Performance or Readability

In our Fitradar backend solution we are heavily using a database in order to implement the necessary use cases. Almost every call to our backend API includes calls to the database. In order to make it easier to work with database from C# code we are using Entity Framework Core. The library allows us quickly and easy save C# objects in database and fetch persisted C# objects from the database. In many use cases the EF Core is used just for these basic operations — saving and fetching but the business logic is isolated in other classes. Nevertheless for some use cases we discovered that it is more straightforward to execute the business logic directly in the database in the form of stored procedures or user functions. And in this article I wanted to share some of the experience we had while were working on complex database operations and the solution we arrived at.

One of the main reasons why we started to consider moving some parts from the C# code to the database was the user experience. We noticed that some operations on the mobile application are taking considerable amounts of time and might degrade overall user experience and we started to look how to improve the performance of those slow operations. Some of the reasons we discovered that were causing the long response time were multiple calls to the database and unoptimized database operations. Striving for the clean code in our backend solution we tried to avoid stored procedures, user functions and triggers. Introducing SQL code that can’t be mapped to the C# code within a single use case would mean introducing another codebase. So far EF core allowed us to abstract from SQL code and we very happy to have all the logic in C# code. Besides one more language and codebase there were following issues that were holding us back from using SQL directly:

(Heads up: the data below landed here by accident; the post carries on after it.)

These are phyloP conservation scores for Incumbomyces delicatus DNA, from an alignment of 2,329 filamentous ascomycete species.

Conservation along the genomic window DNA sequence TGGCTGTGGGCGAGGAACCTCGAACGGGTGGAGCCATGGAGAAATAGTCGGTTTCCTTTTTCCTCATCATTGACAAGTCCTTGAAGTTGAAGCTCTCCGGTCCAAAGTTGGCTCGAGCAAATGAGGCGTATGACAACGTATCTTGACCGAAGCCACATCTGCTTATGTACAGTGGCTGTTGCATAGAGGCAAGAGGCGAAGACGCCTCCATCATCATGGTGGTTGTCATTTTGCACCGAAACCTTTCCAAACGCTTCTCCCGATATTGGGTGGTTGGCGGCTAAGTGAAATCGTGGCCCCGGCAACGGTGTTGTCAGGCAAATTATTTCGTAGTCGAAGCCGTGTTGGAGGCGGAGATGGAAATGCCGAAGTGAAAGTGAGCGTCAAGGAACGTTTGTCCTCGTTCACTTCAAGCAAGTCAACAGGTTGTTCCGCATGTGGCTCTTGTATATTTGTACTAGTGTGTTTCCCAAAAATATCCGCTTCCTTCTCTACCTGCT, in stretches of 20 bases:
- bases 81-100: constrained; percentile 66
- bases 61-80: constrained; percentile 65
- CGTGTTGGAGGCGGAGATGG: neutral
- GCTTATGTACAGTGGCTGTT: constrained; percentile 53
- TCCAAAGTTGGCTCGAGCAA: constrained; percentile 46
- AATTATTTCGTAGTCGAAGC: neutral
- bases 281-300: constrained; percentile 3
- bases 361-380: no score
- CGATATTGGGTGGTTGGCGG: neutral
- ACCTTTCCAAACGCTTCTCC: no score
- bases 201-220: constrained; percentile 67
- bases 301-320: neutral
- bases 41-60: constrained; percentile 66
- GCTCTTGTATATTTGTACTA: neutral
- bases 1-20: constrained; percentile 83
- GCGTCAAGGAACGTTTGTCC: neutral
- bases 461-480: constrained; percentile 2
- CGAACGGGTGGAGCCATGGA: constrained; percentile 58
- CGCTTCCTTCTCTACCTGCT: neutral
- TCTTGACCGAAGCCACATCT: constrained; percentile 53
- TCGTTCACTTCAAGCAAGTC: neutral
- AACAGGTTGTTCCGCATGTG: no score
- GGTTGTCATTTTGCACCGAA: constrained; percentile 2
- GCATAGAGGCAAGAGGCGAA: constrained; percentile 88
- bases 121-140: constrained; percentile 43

• Adding SQL code in DbContext in the form of strings would take away the Intellisense for SQL and that would make us deal not only with logic errors but with syntactic errors as well in the runtime.
  • Refactoring with Visual Studio built-in tools would become more complex
  • In case we needed to debug our method that uses stored procedure or fires SQL trigger we would have to debug C# and SQL code separately
  • Working with two codebases readability of single use case is degrading — in order to understand the full logic we have to switch between C# and SQL
  • There are different logging systems for ASP.NET Core and SQL and therefore it is harder to keep unified log format.
  • More complex deploy process

But at the same time for complex persistence and database query operations we would have:

  • Significant gain in performance
  • Terse code, since SQL is specifically designed to work with relational databases and many operations can be expressed in much shorter code compared with C# and LINQ without losing the readability.

The main question we had to answer in order to understand whether we need to move some of the logic to stored procedures, triggers and user functions was: “Is the gain in performance worth it?” For some use cases we could see the improvements even with the test data and for the other use cases we predicted that changes we are planning to introduce will start to impact the performance once certain amount of data will be stored in a database. And so we decided to move some of our logic from C# to SQL code, but before that we really wanted to mitigate some of the above-mentioned problems we discovered during analysis. And to do that we decided to create separate SQL Server Database Project instead of keeping the SQL code in EF Core DbContext class and by doing that we solved the problem with structuring the code, Intellisense and SQL code maintenance.

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